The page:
In my observation, inland mud pond growing is still the best way to go. The farmer gets to control the situation this way. I once experimented with crack drying and not crack drying my grow out ponds and tried to see if there really is a difference in growth rates for the fish. The experience showed me that the crack drying help revive the fertility of the pond. You don't get to crack dry a lake. Btw, crack drying is the process by which you drain the pond as much as you can and have the sun set on it for a long as you can stand it. The reason is called crack drying is because when the soil gets so fry, it cracks.

    Next, people factor, you are a big group of farmers there. What happens if there is a fish kill? The situation in the lake has a lot of IFs. Waht if someone introduces infected fry. So who's to blame? Will the farmers start pointing fingers at each other? How can they know who's fish started what disease?

    Inland mud pond farming is what other countries are doing. We should not try to reinvent what is already successful. BFAR should look long term, not short term. Find idle gov't land in Laguna. Where the soil is ideal for freshwater fish farming. Come up with a plan and all, pond size, pond depth, water supply, etc. Rent it out per pond.

  5. #5
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    As a new member, I would like to speak up and say that it is never a good idea to introduce a new species into an ecosystem that (should be) is already balanced. The possibility of escape is guaranteed, really. And the potential loss of possibly some indigenous species is quite high. I would think that it would be much better to breed ornamental fish in aquaria.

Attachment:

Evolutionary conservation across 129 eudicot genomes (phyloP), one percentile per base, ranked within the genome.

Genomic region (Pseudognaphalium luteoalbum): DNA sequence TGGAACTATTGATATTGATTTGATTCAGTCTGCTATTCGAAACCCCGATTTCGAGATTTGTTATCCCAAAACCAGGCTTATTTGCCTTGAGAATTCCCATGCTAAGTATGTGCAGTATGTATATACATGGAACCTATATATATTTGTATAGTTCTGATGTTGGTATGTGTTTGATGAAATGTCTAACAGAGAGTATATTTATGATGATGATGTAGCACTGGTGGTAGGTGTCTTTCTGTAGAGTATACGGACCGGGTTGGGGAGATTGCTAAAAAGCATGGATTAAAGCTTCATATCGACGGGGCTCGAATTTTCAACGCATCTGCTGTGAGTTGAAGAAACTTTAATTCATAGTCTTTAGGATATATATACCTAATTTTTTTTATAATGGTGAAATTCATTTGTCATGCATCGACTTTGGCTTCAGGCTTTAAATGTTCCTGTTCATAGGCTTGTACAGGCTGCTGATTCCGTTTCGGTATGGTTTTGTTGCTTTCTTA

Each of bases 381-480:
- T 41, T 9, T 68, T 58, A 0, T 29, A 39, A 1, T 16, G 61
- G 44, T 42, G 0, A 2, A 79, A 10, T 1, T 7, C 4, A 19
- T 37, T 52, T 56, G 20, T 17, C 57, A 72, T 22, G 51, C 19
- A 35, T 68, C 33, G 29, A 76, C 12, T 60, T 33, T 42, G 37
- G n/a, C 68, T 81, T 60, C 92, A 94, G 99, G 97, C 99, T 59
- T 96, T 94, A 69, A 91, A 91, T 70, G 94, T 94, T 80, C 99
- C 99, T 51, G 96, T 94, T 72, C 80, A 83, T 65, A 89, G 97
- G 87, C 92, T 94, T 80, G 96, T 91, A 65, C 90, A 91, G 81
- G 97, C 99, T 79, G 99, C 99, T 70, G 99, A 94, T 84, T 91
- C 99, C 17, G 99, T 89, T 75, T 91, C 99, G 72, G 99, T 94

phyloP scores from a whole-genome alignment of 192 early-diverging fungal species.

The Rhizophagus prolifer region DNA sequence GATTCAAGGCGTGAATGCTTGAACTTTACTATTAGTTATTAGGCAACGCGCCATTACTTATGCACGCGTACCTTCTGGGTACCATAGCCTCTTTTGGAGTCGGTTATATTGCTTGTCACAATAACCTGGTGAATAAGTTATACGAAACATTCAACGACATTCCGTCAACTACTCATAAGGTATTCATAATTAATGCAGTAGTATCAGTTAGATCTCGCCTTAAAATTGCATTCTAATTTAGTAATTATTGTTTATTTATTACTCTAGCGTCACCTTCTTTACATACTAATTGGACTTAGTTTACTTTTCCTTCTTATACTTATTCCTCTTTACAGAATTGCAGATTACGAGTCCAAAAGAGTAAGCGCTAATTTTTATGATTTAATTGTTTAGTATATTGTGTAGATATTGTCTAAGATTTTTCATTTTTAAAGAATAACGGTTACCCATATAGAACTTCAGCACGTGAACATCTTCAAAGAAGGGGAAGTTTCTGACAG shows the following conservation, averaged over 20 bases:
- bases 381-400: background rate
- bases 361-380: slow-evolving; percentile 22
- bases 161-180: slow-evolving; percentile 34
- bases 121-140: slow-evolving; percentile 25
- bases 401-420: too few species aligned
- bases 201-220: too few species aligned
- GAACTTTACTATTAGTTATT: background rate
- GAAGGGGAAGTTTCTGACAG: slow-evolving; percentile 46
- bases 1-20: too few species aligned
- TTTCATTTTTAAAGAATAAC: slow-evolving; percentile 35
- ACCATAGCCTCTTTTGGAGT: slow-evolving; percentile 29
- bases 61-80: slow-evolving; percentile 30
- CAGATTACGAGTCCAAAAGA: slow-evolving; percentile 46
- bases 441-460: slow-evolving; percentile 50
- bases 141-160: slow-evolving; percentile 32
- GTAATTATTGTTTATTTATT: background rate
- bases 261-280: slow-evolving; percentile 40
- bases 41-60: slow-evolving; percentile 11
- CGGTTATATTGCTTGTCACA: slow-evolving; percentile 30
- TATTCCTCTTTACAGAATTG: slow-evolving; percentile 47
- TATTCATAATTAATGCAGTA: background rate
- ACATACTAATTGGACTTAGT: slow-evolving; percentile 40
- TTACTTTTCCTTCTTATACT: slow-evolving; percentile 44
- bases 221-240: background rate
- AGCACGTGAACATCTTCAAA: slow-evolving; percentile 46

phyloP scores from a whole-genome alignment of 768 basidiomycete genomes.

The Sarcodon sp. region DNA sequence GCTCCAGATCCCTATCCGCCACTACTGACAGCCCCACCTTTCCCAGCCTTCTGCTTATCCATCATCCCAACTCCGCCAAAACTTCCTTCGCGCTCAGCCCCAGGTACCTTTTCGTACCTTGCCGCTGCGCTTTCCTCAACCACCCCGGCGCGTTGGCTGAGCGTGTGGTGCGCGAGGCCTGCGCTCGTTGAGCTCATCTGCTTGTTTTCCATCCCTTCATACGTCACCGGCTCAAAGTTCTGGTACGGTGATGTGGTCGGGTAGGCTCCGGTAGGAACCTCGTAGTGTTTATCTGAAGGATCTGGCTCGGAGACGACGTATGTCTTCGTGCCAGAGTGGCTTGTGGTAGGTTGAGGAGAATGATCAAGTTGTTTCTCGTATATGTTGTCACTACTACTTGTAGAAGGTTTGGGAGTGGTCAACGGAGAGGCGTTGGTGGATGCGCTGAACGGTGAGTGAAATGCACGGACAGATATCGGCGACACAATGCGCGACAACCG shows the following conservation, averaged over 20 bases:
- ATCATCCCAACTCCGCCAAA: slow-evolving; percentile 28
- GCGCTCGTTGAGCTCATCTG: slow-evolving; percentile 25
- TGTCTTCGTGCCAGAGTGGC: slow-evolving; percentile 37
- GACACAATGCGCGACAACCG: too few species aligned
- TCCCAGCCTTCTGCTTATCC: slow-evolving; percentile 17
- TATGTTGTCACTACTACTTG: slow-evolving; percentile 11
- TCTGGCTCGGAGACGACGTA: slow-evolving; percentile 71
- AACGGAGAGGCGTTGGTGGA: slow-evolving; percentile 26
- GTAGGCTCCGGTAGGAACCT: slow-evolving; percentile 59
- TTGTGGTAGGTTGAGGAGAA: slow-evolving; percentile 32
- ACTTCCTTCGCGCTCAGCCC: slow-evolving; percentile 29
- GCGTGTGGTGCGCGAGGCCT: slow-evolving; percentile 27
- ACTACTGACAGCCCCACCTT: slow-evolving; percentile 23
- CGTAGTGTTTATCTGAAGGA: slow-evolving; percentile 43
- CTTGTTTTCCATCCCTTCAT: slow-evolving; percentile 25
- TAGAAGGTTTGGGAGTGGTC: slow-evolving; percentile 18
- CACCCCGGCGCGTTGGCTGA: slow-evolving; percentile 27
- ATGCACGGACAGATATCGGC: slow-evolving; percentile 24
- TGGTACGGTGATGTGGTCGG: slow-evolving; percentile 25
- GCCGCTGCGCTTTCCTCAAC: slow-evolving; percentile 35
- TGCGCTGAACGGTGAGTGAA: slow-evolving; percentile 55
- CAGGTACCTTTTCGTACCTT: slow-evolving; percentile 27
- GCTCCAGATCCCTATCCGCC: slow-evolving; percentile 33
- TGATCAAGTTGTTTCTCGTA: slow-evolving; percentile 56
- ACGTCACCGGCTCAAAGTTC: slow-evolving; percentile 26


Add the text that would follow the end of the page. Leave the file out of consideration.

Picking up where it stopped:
Its easy to bread certain cichlids, fighting fish, hillstream loaches, discus, and other kinds of fish. Yet we still predominantly import our fish.

    I think that they should, instead, bring their focus towards backyard breeders and find a way to make that hobby a feasible money-earning business as it is in other asian countries.

    In a parallel, I think we should also devote more time towards studying and making a catalogue of the species of fish that we have available in the rivers and lakes whose ecosystems we have not yet destroyed.
    "Out beyond the ideas of right-doing and wrong-doing, there is a field. I'll meet you there." -Jalal ad-Din Muhammad Balkhi-Rumi

    "We dance around in a ring and suppose, while the secret sits in the middle and knows." -Robert Frost

  6. #6